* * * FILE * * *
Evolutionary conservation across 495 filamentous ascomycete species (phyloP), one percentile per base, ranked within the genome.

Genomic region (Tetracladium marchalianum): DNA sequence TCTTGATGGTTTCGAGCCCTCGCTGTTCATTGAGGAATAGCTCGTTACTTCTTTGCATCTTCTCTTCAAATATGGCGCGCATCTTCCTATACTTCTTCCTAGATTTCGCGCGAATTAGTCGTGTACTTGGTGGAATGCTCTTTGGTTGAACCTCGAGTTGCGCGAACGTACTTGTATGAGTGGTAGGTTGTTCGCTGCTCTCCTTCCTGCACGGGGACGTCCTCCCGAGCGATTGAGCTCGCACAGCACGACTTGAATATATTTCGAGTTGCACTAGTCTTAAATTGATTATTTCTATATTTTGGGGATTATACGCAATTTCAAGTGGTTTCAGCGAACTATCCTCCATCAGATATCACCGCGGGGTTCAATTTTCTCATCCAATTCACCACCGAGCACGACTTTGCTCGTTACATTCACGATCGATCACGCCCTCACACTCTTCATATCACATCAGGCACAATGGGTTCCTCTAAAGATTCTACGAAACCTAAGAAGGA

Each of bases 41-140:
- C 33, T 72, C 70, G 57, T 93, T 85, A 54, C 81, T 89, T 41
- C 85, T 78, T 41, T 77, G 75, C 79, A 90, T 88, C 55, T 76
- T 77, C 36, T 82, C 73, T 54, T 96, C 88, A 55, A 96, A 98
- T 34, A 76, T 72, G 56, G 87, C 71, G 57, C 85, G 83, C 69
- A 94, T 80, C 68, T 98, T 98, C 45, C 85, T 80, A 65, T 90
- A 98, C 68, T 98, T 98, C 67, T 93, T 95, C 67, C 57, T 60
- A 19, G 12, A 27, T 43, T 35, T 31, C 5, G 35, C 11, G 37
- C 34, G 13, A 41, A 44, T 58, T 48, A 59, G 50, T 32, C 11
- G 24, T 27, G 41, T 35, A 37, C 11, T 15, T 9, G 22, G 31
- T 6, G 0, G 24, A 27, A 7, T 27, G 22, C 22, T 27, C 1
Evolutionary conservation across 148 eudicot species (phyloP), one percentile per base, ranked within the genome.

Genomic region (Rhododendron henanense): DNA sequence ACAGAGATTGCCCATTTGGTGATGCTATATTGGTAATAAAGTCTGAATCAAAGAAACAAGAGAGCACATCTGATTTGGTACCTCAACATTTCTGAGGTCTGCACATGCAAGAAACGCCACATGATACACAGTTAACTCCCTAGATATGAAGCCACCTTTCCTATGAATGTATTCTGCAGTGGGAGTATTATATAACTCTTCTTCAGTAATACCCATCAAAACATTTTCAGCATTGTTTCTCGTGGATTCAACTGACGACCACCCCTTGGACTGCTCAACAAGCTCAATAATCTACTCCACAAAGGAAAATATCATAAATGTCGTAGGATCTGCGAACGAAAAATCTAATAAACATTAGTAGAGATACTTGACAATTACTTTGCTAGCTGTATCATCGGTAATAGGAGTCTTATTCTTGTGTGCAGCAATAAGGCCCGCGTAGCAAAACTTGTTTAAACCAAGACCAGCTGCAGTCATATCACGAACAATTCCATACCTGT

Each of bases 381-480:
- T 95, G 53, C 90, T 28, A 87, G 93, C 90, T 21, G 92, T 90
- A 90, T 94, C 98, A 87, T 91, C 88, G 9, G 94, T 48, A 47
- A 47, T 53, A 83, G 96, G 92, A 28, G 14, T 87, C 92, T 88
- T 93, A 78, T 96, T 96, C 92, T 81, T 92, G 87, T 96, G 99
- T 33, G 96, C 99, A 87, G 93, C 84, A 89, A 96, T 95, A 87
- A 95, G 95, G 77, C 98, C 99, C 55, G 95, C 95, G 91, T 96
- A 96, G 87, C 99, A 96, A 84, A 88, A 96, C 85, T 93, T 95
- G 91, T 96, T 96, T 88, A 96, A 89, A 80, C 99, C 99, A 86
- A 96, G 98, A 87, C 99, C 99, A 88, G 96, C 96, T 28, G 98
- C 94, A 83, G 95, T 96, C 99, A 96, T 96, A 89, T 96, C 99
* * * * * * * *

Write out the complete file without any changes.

Evolutionary conservation across 495 filamentous ascomycete species (phyloP), one percentile per base, ranked within the genome.

Genomic region (Tetracladium marchalianum): DNA sequence TCTTGATGGTTTCGAGCCCTCGCTGTTCATTGAGGAATAGCTCGTTACTTCTTTGCATCTTCTCTTCAAATATGGCGCGCATCTTCCTATACTTCTTCCTAGATTTCGCGCGAATTAGTCGTGTACTTGGTGGAATGCTCTTTGGTTGAACCTCGAGTTGCGCGAACGTACTTGTATGAGTGGTAGGTTGTTCGCTGCTCTCCTTCCTGCACGGGGACGTCCTCCCGAGCGATTGAGCTCGCACAGCACGACTTGAATATATTTCGAGTTGCACTAGTCTTAAATTGATTATTTCTATATTTTGGGGATTATACGCAATTTCAAGTGGTTTCAGCGAACTATCCTCCATCAGATATCACCGCGGGGTTCAATTTTCTCATCCAATTCACCACCGAGCACGACTTTGCTCGTTACATTCACGATCGATCACGCCCTCACACTCTTCATATCACATCAGGCACAATGGGTTCCTCTAAAGATTCTACGAAACCTAAGAAGGA

Each of bases 41-140:
- C 33, T 72, C 70, G 57, T 93, T 85, A 54, C 81, T 89, T 41
- C 85, T 78, T 41, T 77, G 75, C 79, A 90, T 88, C 55, T 76
- T 77, C 36, T 82, C 73, T 54, T 96, C 88, A 55, A 96, A 98
- T 34, A 76, T 72, G 56, G 87, C 71, G 57, C 85, G 83, C 69
- A 94, T 80, C 68, T 98, T 98, C 45, C 85, T 80, A 65, T 90
- A 98, C 68, T 98, T 98, C 67, T 93, T 95, C 67, C 57, T 60
- A 19, G 12, A 27, T 43, T 35, T 31, C 5, G 35, C 11, G 37
- C 34, G 13, A 41, A 44, T 58, T 48, A 59, G 50, T 32, C 11
- G 24, T 27, G 41, T 35, A 37, C 11, T 15, T 9, G 22, G 31
- T 6, G 0, G 24, A 27, A 7, T 27, G 22, C 22, T 27, C 1
Evolutionary conservation across 148 eudicot species (phyloP), one percentile per base, ranked within the genome.

Genomic region (Rhododendron henanense): DNA sequence ACAGAGATTGCCCATTTGGTGATGCTATATTGGTAATAAAGTCTGAATCAAAGAAACAAGAGAGCACATCTGATTTGGTACCTCAACATTTCTGAGGTCTGCACATGCAAGAAACGCCACATGATACACAGTTAACTCCCTAGATATGAAGCCACCTTTCCTATGAATGTATTCTGCAGTGGGAGTATTATATAACTCTTCTTCAGTAATACCCATCAAAACATTTTCAGCATTGTTTCTCGTGGATTCAACTGACGACCACCCCTTGGACTGCTCAACAAGCTCAATAATCTACTCCACAAAGGAAAATATCATAAATGTCGTAGGATCTGCGAACGAAAAATCTAATAAACATTAGTAGAGATACTTGACAATTACTTTGCTAGCTGTATCATCGGTAATAGGAGTCTTATTCTTGTGTGCAGCAATAAGGCCCGCGTAGCAAAACTTGTTTAAACCAAGACCAGCTGCAGTCATATCACGAACAATTCCATACCTGT

Each of bases 381-480:
- T 95, G 53, C 90, T 28, A 87, G 93, C 90, T 21, G 92, T 90
- A 90, T 94, C 98, A 87, T 91, C 88, G 9, G 94, T 48, A 47
- A 47, T 53, A 83, G 96, G 92, A 28, G 14, T 87, C 92, T 88
- T 93, A 78, T 96, T 96, C 92, T 81, T 92, G 87, T 96, G 99
- T 33, G 96, C 99, A 87, G 93, C 84, A 89, A 96, T 95, A 87
- A 95, G 95, G 77, C 98, C 99, C 55, G 95, C 95, G 91, T 96
- A 96, G 87, C 99, A 96, A 84, A 88, A 96, C 85, T 93, T 95
- G 91, T 96, T 96, T 88, A 96, A 89, A 80, C 99, C 99, A 86
- A 96, G 98, A 87, C 99, C 99, A 88, G 96, C 96, T 28, G 98
- C 94, A 83, G 95, T 96, C 99, A 96, T 96, A 89, T 96, C 99